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The Importance of Playtime at any Age

350 playing at the beach

You can discover more about a person in an hour of play than in a year of conversation. ~Plato

As summer approaches, whether we notice or not, we all start to think about having a little more fun. There are cookouts, and Fourth of July parties, and summer vacations and we can all finally spend some time outdoors. There are a lot of memories to reminisce about and different ways to play and have fun. But there is something more to it actually. There is a reason we go through all of this trouble to have a good time.

While play is crucial for a child's development, it is also beneficial for people of all ages. Play can add joy to life, relieve stress, supercharge learning, and connect you to others and the world around you. Play can also make work more productive and pleasurable.

Relieve stress.

Play is fun and can trigger the release of endorphins, the body's natural feel-good chemicals. Endorphins promote an overall sense of well-being and can even temporarily relieve pain.

Improve brain function.

Playing chess, completing puzzles, or pursuing other fun activities that challenge the brain can help prevent memory problems and improve brain function. The social interaction of playing with family and friends can also help ward off stress and depression.

Stimulate the mind and boost creativity.

Young children often learn best when they are playing—and that principle applies to adults, as well. You'll learn a new task better when it's fun and you're in a relaxed and playful mood. Play can also stimulate your imagination, helping you adapt and problem solve.

Improve relationships and your connection to others.

Sharing laughter and fun can foster empathy, compassion, trust, and intimacy with others. Play doesn't have to be a specific activity; it can also be a state of mind. Developing a playful nature can help you loosen up in stressful situations, break the ice with strangers, make new friends, and form new business relationships.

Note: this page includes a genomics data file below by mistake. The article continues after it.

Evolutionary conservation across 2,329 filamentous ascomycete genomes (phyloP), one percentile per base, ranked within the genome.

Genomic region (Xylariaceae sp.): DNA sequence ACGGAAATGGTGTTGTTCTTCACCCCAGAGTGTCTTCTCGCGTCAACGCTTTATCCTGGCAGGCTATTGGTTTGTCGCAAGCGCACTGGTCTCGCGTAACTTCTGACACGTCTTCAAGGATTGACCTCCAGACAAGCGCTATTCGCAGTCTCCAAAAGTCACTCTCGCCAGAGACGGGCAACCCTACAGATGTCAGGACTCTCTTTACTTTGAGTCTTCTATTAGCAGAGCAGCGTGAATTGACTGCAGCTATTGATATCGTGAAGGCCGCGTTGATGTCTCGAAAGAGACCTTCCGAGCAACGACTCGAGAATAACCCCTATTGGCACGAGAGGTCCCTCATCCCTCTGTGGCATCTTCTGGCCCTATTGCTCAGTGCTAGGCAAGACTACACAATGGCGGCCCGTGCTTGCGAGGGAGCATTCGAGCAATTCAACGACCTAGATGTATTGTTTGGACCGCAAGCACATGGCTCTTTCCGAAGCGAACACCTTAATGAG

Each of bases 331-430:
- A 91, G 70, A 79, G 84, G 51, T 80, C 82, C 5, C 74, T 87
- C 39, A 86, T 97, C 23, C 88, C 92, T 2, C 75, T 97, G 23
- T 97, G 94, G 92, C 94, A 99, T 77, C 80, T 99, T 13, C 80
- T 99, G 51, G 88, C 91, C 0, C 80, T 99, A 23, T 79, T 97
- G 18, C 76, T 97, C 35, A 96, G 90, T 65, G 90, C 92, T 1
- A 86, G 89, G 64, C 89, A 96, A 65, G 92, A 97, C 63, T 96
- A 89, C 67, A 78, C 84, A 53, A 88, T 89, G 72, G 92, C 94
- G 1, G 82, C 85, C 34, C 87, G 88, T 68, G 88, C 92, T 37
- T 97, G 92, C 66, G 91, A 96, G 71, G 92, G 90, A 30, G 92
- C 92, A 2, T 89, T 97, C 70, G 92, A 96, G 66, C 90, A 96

Keep you feeling young and energetic.

In the words of George Bernard Shaw, "We don't stop playing because we grow old; we grow old because we stop playing." Playing can boost your energy and vitality and even improve your resistance to disease, helping you feel your best.

Maintain and Improve relationships.

Play is one of the most effective tools for keeping relationships fresh and exciting. Playing together brings joy, vitality, and resilience to relationships. Play can also heal resentments, disagreements, and hurts. Through regular play, we learn to trust one another and feel safe. Trust enables us to work together, open ourselves to intimacy, and try new things. By making a conscious effort to incorporate more humor and play into your daily interactions, you can improve the quality of your love relationships—as well as your connections with co-workers, family members, and friends.

Play helps develop and improve social skills.

Social skills are learned in the give and take of play. During childhood play, kids learn about verbal communication, body language, boundaries, cooperation, and teamwork. As adults, you continue to refine these skills through play and playful communication.

Play teaches cooperation with others.

Play is a powerful catalyst for positive socialization. Through play, children learn how to "play nicely" with others—to work together, follow mutually agreed upon rules, and socialize in groups. As adults, you can continue to use play to break down barriers and improve your relationships with others.

Play can heal emotional wounds.

As adults, when you play together, you are engaging in exactly the same patterns of behavior that positively shape the brains of children. These same playful behaviors that predict emotional health in children can also lead to positive changes in adults. If an emotionally-insecure individual plays with a secure partner, for example, it can help replace negative beliefs and behaviors with positive assumptions and actions.

So the next time you feel like you're not thinking clearly, or you haven't been having an easy time with a friend or spouse, or you're feeling tired, sad or angry you might consider letting loose and finding that child within. Here is a list of fun ideas we found that might spark your interest in good old fashioned play time.

A night out with friends: http://www.paintpartynh.com/
An in-person mystery puzzle: http://www.escapetheroomboston.com/
Learn to play a sport: https://www.thehockeyacademy.com
Train your Brain: http://www.lumosity.com/
Take a Hike: http://www.wilderness.net/NWPS/wildView?WID=450
Join a league: http://www.nhssc.com/
Play a board game: http://www.catan.com/

 


 

Sources for this article:
http://www.nifplay.org/
http://psychcentral.com/blog/archives/2012/11/15/the-importance-of-play-for-adults/

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